For more information about the Esri UC, visit esri.com/uc.

[Source: Esri press release]

Scientists Use LiDAR, 3-D Modeling Software to Intricately Map Active Chinese Fault Zone

Chinese and American scientists collaborating in the study of an active seismic fault that produced one of China’s most deadly earthquakes say their deployment of an airborne LiDAR system, which uses pulses of laser light to calculate distances and chart terrain features, has helped them produce the most precise topographical measurements ever of the fault zone.

“Light detection and ranging (LiDAR) presents a new approach to build detailed topographic maps effectively,” they report. They add that these high-precision three-dimensional models can be used to illustrate not only land surface changes following past quakes, but also features of past ruptures that could point to the possibility of future temblors.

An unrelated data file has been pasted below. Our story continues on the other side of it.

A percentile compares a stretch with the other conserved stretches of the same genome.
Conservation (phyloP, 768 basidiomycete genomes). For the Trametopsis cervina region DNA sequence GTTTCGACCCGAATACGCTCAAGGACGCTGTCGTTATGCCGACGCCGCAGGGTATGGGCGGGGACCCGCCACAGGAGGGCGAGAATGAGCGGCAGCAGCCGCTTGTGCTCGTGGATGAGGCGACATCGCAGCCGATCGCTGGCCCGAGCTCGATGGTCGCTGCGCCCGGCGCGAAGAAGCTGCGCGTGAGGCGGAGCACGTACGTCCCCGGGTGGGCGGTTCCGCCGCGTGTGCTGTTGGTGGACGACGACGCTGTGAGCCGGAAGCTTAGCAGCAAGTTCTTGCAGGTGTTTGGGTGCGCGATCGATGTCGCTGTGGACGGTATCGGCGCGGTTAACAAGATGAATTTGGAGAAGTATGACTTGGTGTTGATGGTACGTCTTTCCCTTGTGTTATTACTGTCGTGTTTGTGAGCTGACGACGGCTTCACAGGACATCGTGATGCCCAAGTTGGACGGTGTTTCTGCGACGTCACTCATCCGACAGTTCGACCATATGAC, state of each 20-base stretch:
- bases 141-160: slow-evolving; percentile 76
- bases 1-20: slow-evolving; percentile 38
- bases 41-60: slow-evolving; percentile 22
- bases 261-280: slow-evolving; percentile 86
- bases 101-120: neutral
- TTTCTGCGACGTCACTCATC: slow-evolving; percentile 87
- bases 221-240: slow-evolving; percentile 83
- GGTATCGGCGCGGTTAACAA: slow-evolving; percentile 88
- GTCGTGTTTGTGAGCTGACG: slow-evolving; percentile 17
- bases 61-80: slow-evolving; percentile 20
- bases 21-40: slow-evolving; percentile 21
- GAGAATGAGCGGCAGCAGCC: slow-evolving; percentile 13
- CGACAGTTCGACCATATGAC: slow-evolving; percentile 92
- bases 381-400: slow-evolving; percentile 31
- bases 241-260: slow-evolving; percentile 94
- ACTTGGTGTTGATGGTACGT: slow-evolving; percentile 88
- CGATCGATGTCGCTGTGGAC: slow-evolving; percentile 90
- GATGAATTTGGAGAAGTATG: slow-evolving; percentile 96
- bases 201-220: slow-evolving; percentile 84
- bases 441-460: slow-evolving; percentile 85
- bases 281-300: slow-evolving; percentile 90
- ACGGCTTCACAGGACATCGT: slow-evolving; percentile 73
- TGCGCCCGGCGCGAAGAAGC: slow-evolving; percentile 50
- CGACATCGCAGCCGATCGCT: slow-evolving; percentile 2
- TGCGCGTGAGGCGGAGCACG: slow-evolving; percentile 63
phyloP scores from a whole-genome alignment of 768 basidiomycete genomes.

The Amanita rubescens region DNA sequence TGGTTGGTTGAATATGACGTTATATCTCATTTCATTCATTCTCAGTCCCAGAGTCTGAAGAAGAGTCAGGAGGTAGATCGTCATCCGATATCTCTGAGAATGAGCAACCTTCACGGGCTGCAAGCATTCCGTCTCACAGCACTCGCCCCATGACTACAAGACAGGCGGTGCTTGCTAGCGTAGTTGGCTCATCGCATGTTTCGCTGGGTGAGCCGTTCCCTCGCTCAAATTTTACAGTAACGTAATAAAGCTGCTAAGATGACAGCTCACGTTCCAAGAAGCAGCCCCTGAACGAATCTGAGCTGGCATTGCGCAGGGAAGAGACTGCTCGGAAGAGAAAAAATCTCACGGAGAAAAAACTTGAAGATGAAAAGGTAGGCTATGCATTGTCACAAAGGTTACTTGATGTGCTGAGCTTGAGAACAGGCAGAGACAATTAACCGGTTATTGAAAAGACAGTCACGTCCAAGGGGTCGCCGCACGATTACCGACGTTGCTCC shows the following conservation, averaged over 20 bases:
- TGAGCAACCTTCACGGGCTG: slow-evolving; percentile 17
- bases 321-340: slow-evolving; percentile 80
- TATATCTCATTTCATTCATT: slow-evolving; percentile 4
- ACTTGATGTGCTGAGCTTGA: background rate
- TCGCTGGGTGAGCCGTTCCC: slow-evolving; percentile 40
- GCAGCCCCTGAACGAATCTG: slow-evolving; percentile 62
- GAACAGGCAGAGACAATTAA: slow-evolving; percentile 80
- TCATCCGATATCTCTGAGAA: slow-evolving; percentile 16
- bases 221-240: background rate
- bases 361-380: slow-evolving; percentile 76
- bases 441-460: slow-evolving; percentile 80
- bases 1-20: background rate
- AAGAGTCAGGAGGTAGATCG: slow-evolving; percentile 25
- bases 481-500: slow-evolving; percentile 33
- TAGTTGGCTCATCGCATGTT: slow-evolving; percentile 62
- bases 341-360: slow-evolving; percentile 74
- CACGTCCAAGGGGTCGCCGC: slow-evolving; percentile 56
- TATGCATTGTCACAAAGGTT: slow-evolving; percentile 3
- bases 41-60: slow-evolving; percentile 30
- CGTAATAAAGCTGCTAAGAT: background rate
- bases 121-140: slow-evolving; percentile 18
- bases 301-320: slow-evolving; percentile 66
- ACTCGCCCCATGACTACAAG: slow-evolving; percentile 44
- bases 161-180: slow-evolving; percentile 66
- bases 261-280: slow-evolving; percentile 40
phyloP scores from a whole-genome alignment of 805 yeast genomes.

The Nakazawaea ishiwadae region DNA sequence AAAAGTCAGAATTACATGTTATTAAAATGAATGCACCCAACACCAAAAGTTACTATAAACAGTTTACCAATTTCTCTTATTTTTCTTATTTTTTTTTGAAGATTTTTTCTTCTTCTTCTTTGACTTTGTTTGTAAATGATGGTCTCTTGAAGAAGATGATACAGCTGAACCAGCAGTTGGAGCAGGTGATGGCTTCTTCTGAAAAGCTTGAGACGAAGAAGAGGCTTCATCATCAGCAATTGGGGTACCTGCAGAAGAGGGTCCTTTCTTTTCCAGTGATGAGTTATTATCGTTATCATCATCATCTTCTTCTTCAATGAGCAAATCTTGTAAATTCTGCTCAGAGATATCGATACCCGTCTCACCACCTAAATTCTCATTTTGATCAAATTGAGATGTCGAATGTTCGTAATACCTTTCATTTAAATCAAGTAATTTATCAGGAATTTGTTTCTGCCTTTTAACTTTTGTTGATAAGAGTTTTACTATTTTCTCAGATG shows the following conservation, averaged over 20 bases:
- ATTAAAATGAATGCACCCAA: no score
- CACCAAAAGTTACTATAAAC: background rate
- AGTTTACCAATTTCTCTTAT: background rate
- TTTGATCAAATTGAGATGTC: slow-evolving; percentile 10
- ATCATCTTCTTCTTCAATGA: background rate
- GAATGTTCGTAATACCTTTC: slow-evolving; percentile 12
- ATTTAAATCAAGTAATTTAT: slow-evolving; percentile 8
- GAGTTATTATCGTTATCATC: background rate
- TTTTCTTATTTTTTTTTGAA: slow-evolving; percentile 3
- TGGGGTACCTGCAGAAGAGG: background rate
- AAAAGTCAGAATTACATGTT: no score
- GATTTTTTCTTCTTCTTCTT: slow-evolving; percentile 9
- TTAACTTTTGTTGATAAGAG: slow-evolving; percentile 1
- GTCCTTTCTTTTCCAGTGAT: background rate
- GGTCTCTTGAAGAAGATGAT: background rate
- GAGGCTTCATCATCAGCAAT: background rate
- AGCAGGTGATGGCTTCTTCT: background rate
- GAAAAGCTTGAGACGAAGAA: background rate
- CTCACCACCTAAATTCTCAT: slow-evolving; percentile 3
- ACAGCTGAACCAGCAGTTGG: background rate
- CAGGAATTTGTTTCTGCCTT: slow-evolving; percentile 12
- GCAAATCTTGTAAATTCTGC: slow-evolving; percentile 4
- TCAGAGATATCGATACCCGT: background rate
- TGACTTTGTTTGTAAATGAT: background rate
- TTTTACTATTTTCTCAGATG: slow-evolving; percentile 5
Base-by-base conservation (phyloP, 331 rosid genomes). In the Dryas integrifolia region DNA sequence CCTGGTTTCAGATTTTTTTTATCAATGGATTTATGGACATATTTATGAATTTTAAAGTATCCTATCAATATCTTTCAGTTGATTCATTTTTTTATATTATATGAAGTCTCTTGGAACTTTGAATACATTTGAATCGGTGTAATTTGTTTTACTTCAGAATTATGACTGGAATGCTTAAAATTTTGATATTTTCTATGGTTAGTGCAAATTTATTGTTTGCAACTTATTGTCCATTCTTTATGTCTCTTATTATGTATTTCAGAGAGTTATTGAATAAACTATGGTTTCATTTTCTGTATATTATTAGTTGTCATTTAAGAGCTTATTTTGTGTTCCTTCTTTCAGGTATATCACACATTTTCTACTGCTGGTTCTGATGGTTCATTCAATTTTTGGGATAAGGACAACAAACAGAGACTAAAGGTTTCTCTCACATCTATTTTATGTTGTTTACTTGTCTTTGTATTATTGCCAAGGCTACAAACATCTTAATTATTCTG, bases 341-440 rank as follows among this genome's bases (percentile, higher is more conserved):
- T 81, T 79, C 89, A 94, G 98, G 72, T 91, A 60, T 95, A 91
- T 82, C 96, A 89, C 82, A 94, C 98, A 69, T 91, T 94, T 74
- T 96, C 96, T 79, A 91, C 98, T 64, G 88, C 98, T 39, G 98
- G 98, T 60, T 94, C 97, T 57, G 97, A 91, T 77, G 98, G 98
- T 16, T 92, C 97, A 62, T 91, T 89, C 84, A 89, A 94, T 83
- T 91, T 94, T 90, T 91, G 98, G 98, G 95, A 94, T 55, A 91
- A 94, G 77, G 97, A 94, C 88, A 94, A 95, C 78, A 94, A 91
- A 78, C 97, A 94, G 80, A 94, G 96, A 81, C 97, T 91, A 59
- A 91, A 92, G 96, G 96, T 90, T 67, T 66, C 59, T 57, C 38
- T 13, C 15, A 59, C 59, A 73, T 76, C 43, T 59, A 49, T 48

Experts at the State Key Laboratory of Earthquake Dynamics and at the National Earthquake Infrastructure Service in Beijing, working with a colleague at the United States Geological Survey (USGS) in Pasadena, California, mounted a Leica ALS-60 LiDAR system aboard a Chinese Yun Five aircraft and then began scanning the Haiyuan fault zone in a series of flights over the course of a week. The fault zone is similar to the San Andreas fault in California, which has similarly been scanned and studied as a comparison.

“During the past century,” they explain in a new study, “the Haiyuan fault zone produced two great earthquakes: the M 8.5 Haiyuan earthquake in 1920, along the eastern Haiyuan fault, and the M 8𔃆.3 Gulang earthquake in 1927.”